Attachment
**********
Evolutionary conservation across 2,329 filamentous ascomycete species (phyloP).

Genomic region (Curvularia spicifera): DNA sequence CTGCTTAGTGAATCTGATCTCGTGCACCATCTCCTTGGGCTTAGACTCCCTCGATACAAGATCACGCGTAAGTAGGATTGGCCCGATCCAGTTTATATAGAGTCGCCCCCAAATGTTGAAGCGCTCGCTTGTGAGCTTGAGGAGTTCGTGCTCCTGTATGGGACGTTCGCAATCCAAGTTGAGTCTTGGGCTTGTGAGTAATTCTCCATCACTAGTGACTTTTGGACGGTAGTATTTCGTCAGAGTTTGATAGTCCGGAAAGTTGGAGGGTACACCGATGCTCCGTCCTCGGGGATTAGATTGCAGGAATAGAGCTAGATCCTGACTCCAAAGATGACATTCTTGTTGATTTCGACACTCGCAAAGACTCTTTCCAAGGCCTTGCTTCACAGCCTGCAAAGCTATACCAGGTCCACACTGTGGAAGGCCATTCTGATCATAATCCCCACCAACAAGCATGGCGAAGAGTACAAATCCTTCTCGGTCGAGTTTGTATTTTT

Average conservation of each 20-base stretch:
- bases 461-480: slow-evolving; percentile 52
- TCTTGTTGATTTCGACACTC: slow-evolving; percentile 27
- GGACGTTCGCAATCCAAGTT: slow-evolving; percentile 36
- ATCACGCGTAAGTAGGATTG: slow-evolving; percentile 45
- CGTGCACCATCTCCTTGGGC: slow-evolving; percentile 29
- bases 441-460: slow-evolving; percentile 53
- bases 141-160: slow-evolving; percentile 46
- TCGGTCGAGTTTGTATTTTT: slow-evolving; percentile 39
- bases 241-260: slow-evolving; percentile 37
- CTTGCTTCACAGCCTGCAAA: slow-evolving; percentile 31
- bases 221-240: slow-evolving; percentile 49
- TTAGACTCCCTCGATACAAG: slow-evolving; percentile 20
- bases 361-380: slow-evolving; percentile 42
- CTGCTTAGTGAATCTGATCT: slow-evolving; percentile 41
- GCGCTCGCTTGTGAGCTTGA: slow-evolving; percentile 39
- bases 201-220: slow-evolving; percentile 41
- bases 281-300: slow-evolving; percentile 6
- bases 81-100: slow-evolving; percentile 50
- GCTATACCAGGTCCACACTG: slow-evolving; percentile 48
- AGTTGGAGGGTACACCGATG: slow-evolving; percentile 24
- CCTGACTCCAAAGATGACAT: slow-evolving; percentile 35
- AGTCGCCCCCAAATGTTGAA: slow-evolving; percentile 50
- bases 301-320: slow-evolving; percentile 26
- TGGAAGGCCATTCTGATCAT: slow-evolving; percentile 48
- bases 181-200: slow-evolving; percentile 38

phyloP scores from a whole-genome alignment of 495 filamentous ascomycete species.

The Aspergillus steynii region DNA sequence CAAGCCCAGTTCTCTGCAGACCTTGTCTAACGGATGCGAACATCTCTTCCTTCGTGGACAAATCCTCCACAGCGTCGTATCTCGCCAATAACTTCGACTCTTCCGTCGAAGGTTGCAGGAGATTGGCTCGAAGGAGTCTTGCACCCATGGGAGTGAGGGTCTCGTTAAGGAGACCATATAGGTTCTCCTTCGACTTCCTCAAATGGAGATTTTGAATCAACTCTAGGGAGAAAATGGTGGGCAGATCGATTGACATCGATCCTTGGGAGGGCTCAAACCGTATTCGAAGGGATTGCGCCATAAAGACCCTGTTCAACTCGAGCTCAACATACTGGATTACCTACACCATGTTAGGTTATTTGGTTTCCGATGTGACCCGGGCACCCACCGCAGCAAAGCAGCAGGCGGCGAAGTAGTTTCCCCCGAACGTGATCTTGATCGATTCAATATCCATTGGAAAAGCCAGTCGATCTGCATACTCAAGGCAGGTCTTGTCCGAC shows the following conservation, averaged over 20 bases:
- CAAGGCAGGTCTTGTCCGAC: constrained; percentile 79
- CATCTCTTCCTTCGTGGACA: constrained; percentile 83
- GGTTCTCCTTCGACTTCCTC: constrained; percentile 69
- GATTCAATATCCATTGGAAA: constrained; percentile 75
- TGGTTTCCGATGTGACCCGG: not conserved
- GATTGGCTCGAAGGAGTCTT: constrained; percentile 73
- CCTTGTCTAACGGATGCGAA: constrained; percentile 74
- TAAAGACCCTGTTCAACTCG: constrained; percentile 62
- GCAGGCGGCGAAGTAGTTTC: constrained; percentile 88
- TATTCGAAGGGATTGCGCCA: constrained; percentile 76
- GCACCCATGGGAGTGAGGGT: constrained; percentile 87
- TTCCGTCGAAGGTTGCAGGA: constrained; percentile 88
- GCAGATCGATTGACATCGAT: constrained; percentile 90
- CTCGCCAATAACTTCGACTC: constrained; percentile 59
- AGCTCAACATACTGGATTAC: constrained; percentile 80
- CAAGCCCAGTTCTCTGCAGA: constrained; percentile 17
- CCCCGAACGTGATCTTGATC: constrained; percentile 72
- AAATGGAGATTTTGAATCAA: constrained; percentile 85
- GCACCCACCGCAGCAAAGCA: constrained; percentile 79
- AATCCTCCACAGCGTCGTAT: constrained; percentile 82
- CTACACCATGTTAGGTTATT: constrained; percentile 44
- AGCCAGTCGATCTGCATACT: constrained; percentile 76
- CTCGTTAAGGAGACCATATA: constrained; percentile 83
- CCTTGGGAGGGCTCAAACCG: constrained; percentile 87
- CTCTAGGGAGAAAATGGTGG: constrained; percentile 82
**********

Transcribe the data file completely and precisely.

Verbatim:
Evolutionary conservation across 2,329 filamentous ascomycete species (phyloP).

Genomic region (Curvularia spicifera): DNA sequence CTGCTTAGTGAATCTGATCTCGTGCACCATCTCCTTGGGCTTAGACTCCCTCGATACAAGATCACGCGTAAGTAGGATTGGCCCGATCCAGTTTATATAGAGTCGCCCCCAAATGTTGAAGCGCTCGCTTGTGAGCTTGAGGAGTTCGTGCTCCTGTATGGGACGTTCGCAATCCAAGTTGAGTCTTGGGCTTGTGAGTAATTCTCCATCACTAGTGACTTTTGGACGGTAGTATTTCGTCAGAGTTTGATAGTCCGGAAAGTTGGAGGGTACACCGATGCTCCGTCCTCGGGGATTAGATTGCAGGAATAGAGCTAGATCCTGACTCCAAAGATGACATTCTTGTTGATTTCGACACTCGCAAAGACTCTTTCCAAGGCCTTGCTTCACAGCCTGCAAAGCTATACCAGGTCCACACTGTGGAAGGCCATTCTGATCATAATCCCCACCAACAAGCATGGCGAAGAGTACAAATCCTTCTCGGTCGAGTTTGTATTTTT

Average conservation of each 20-base stretch:
- bases 461-480: slow-evolving; percentile 52
- TCTTGTTGATTTCGACACTC: slow-evolving; percentile 27
- GGACGTTCGCAATCCAAGTT: slow-evolving; percentile 36
- ATCACGCGTAAGTAGGATTG: slow-evolving; percentile 45
- CGTGCACCATCTCCTTGGGC: slow-evolving; percentile 29
- bases 441-460: slow-evolving; percentile 53
- bases 141-160: slow-evolving; percentile 46
- TCGGTCGAGTTTGTATTTTT: slow-evolving; percentile 39
- bases 241-260: slow-evolving; percentile 37
- CTTGCTTCACAGCCTGCAAA: slow-evolving; percentile 31
- bases 221-240: slow-evolving; percentile 49
- TTAGACTCCCTCGATACAAG: slow-evolving; percentile 20
- bases 361-380: slow-evolving; percentile 42
- CTGCTTAGTGAATCTGATCT: slow-evolving; percentile 41
- GCGCTCGCTTGTGAGCTTGA: slow-evolving; percentile 39
- bases 201-220: slow-evolving; percentile 41
- bases 281-300: slow-evolving; percentile 6
- bases 81-100: slow-evolving; percentile 50
- GCTATACCAGGTCCACACTG: slow-evolving; percentile 48
- AGTTGGAGGGTACACCGATG: slow-evolving; percentile 24
- CCTGACTCCAAAGATGACAT: slow-evolving; percentile 35
- AGTCGCCCCCAAATGTTGAA: slow-evolving; percentile 50
- bases 301-320: slow-evolving; percentile 26
- TGGAAGGCCATTCTGATCAT: slow-evolving; percentile 48
- bases 181-200: slow-evolving; percentile 38

phyloP scores from a whole-genome alignment of 495 filamentous ascomycete species.

The Aspergillus steynii region DNA sequence CAAGCCCAGTTCTCTGCAGACCTTGTCTAACGGATGCGAACATCTCTTCCTTCGTGGACAAATCCTCCACAGCGTCGTATCTCGCCAATAACTTCGACTCTTCCGTCGAAGGTTGCAGGAGATTGGCTCGAAGGAGTCTTGCACCCATGGGAGTGAGGGTCTCGTTAAGGAGACCATATAGGTTCTCCTTCGACTTCCTCAAATGGAGATTTTGAATCAACTCTAGGGAGAAAATGGTGGGCAGATCGATTGACATCGATCCTTGGGAGGGCTCAAACCGTATTCGAAGGGATTGCGCCATAAAGACCCTGTTCAACTCGAGCTCAACATACTGGATTACCTACACCATGTTAGGTTATTTGGTTTCCGATGTGACCCGGGCACCCACCGCAGCAAAGCAGCAGGCGGCGAAGTAGTTTCCCCCGAACGTGATCTTGATCGATTCAATATCCATTGGAAAAGCCAGTCGATCTGCATACTCAAGGCAGGTCTTGTCCGAC shows the following conservation, averaged over 20 bases:
- CAAGGCAGGTCTTGTCCGAC: constrained; percentile 79
- CATCTCTTCCTTCGTGGACA: constrained; percentile 83
- GGTTCTCCTTCGACTTCCTC: constrained; percentile 69
- GATTCAATATCCATTGGAAA: constrained; percentile 75
- TGGTTTCCGATGTGACCCGG: not conserved
- GATTGGCTCGAAGGAGTCTT: constrained; percentile 73
- CCTTGTCTAACGGATGCGAA: constrained; percentile 74
- TAAAGACCCTGTTCAACTCG: constrained; percentile 62
- GCAGGCGGCGAAGTAGTTTC: constrained; percentile 88
- TATTCGAAGGGATTGCGCCA: constrained; percentile 76
- GCACCCATGGGAGTGAGGGT: constrained; percentile 87
- TTCCGTCGAAGGTTGCAGGA: constrained; percentile 88
- GCAGATCGATTGACATCGAT: constrained; percentile 90
- CTCGCCAATAACTTCGACTC: constrained; percentile 59
- AGCTCAACATACTGGATTAC: constrained; percentile 80
- CAAGCCCAGTTCTCTGCAGA: constrained; percentile 17
- CCCCGAACGTGATCTTGATC: constrained; percentile 72
- AAATGGAGATTTTGAATCAA: constrained; percentile 85
- GCACCCACCGCAGCAAAGCA: constrained; percentile 79
- AATCCTCCACAGCGTCGTAT: constrained; percentile 82
- CTACACCATGTTAGGTTATT: constrained; percentile 44
- AGCCAGTCGATCTGCATACT: constrained; percentile 76
- CTCGTTAAGGAGACCATATA: constrained; percentile 83
- CCTTGGGAGGGCTCAAACCG: constrained; percentile 87
- CTCTAGGGAGAAAATGGTGG: constrained; percentile 82